JACKSONVILLE, Fla. — To hear Newt Gingrich tell it, the dramatic conservative change he promises will begin even before he is sworn in as president in 2013.

“My goal would be by the end of that first day, about the time that President Obama arrives back in Chicago, that we will have dismantled about 40 percent of his government,” he tells audiences.

Obama’s health care bill? Repealed. Legislation that toughened regulations on Wall Street after the economic collapse of 2008? History. White House czars? Gone.

All this, and more, he pledges to get done before his head hits the presidential pillow for the first time. It’s characteristic Gingrich — bold and rich with details that lend credibility and evoke applause from supporters, yet sometimes based on assumptions that strain the imagination.

It’s all designed to make the case to Republican primary voters that he, not rival Mitt Romney, is capable of envisioning and then ushering in a new conservative age.

“We need someone who is going to fight back and doesn’t back down,” said Harry Berntsen, a Gingrich supporter, after listening to the former House speaker on Sunday at a sun-splashed rally at The Villages, a mammoth central Florida retirement community.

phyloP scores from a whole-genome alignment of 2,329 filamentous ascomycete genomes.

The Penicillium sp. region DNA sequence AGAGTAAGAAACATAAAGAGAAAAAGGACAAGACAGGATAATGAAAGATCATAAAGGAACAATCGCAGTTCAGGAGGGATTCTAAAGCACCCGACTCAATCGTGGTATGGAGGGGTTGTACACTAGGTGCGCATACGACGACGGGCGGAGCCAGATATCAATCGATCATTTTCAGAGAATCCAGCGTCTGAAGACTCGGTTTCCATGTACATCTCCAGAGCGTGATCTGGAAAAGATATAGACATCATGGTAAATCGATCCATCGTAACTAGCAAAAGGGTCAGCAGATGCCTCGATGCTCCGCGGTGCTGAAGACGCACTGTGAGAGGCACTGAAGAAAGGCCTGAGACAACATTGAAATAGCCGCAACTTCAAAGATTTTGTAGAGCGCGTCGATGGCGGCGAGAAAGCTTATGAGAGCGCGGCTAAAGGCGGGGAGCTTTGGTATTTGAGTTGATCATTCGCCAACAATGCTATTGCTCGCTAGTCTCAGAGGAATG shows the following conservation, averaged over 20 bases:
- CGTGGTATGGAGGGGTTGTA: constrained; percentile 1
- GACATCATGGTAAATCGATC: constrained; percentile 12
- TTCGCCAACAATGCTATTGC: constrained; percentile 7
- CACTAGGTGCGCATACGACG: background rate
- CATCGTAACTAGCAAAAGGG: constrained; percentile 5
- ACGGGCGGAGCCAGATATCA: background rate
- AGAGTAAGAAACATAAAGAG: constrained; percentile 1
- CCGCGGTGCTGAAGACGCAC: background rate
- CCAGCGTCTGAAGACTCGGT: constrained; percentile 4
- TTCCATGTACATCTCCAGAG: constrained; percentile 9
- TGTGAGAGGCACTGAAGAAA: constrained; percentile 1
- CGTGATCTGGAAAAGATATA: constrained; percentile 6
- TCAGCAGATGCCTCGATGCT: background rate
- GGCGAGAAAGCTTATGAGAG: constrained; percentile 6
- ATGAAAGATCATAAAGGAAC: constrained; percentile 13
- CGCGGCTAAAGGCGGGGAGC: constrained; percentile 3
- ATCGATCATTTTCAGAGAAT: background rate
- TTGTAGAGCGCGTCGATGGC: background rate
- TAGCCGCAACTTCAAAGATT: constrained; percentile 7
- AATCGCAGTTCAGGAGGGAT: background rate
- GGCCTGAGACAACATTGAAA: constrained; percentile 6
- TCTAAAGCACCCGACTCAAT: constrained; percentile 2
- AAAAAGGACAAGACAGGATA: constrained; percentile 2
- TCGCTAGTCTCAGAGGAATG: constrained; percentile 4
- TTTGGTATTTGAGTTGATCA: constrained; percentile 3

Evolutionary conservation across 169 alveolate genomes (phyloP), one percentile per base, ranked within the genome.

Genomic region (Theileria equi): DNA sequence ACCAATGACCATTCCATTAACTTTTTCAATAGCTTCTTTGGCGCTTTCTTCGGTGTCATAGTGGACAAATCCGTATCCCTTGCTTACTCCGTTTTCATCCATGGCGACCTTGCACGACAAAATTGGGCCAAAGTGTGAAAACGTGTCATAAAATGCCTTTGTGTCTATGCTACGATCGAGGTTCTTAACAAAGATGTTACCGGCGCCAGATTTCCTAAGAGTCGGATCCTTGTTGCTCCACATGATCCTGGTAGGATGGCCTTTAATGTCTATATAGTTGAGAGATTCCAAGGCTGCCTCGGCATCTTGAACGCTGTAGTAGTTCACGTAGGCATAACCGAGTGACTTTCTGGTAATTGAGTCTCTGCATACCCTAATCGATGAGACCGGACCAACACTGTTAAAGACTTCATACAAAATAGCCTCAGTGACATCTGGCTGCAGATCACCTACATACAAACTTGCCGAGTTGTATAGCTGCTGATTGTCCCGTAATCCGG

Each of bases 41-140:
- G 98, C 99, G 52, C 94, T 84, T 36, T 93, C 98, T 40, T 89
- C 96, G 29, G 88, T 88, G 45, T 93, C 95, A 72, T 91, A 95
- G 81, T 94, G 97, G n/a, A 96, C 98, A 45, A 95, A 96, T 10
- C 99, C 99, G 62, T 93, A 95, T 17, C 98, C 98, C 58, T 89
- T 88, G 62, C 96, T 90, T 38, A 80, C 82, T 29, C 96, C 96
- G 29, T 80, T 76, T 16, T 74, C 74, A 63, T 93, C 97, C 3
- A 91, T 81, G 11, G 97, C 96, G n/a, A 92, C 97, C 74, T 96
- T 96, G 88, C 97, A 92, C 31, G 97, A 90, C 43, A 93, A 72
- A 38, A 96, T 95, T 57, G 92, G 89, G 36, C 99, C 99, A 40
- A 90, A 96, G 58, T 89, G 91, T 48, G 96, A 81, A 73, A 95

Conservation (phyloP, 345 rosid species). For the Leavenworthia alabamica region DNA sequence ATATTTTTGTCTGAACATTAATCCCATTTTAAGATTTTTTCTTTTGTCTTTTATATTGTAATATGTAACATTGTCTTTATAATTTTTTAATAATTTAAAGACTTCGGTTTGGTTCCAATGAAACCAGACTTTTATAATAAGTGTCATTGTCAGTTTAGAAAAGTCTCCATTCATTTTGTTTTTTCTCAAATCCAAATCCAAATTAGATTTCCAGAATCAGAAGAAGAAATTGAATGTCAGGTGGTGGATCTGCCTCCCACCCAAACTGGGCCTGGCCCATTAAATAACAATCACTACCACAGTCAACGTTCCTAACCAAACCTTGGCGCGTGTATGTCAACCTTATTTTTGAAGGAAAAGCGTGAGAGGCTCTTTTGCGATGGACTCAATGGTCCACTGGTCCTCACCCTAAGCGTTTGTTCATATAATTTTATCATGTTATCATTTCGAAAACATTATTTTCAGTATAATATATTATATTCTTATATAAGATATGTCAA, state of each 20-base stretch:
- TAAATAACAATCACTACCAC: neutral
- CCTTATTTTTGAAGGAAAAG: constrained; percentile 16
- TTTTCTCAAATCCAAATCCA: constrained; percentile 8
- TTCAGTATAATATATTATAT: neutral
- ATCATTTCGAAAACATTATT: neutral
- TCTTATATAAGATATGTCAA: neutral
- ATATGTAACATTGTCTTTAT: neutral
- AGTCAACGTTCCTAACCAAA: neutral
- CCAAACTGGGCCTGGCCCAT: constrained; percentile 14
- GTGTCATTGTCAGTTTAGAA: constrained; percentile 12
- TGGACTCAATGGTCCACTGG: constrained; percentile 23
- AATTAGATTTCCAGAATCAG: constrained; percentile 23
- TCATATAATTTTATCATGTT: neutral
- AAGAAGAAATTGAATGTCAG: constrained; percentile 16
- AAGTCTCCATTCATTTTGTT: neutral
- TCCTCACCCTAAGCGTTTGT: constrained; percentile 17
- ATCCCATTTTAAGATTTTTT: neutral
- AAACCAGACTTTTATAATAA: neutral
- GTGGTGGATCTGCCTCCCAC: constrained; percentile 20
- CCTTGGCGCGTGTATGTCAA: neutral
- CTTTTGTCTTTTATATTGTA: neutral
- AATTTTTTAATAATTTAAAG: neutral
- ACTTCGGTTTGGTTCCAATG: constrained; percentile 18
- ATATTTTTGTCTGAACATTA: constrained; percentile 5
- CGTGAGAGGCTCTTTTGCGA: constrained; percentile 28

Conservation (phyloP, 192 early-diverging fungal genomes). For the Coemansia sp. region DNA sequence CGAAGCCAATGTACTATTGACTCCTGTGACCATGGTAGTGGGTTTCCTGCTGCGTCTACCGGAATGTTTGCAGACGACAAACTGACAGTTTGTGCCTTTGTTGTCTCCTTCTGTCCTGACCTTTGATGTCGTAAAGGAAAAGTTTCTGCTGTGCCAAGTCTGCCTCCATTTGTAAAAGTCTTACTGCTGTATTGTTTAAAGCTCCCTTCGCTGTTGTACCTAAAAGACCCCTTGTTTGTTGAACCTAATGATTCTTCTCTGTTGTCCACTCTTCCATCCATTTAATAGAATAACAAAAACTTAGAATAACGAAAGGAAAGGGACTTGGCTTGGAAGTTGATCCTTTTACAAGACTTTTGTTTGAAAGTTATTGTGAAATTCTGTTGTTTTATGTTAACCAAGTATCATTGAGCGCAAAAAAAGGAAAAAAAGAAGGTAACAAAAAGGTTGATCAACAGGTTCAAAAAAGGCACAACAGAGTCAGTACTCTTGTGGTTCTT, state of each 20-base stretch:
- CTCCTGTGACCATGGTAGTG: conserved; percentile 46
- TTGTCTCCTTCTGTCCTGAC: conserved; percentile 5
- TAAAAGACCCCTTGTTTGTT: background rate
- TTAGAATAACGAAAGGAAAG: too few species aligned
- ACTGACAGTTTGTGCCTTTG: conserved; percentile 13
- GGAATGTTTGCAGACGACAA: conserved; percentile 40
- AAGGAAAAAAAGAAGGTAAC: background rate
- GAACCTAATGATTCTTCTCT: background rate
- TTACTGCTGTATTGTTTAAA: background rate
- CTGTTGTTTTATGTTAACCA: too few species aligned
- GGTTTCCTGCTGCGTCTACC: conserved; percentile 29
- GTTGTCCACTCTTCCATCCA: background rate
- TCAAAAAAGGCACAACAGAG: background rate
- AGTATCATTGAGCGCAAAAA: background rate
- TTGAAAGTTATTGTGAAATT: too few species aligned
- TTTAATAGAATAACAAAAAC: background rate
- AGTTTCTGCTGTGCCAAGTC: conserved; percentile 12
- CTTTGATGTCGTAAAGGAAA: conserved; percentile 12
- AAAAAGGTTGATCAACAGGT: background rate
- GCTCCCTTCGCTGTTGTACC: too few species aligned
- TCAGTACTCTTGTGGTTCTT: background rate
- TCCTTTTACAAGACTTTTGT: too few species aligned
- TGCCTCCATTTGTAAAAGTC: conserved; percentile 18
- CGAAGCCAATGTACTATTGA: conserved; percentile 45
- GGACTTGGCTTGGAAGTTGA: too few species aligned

As he has done elsewhere, Gingrich outlined his Day One scenario on Monday for a small audience in Jacksonville, Fla., as he embarked on a final, full day of campaigning on the eve of Florida’s Republican presidential primary.

The polls make Romney a heavy favorite in the state, dampening Gingrich’s hope that his win in South Carolina on Jan. 21 portended a steady rise. Already, Gingrich is pointing toward caucuses in Nevada and Minnesota in early February, followed by a showdown in Arizona at the end of February and Texas in the spring.

The closest approximation that Romney has to Gingrich’s opening-day narrative is a pledge to sign an executive order allowing the states to opt out of the health care law, preferring to stress his credentials as a businessman while campaigning as the man who knows best how to create jobs.

The new Congress will convene on Jan. 3, 2013, he notes, while the presidential term begins at noon on Jan. 20.

“I will ask Congress to stay in session” in the meantime, Gingrich said, so that legislation is ready for his signature on Inauguration Day that repeals the health care bill that stands as Obama’s top domestic accomplishment, wipes out the so-called “Dodd-Frank” legislation that imposed new regulations on Wall Street and scraps a 2002 measure that toughened accounting rules.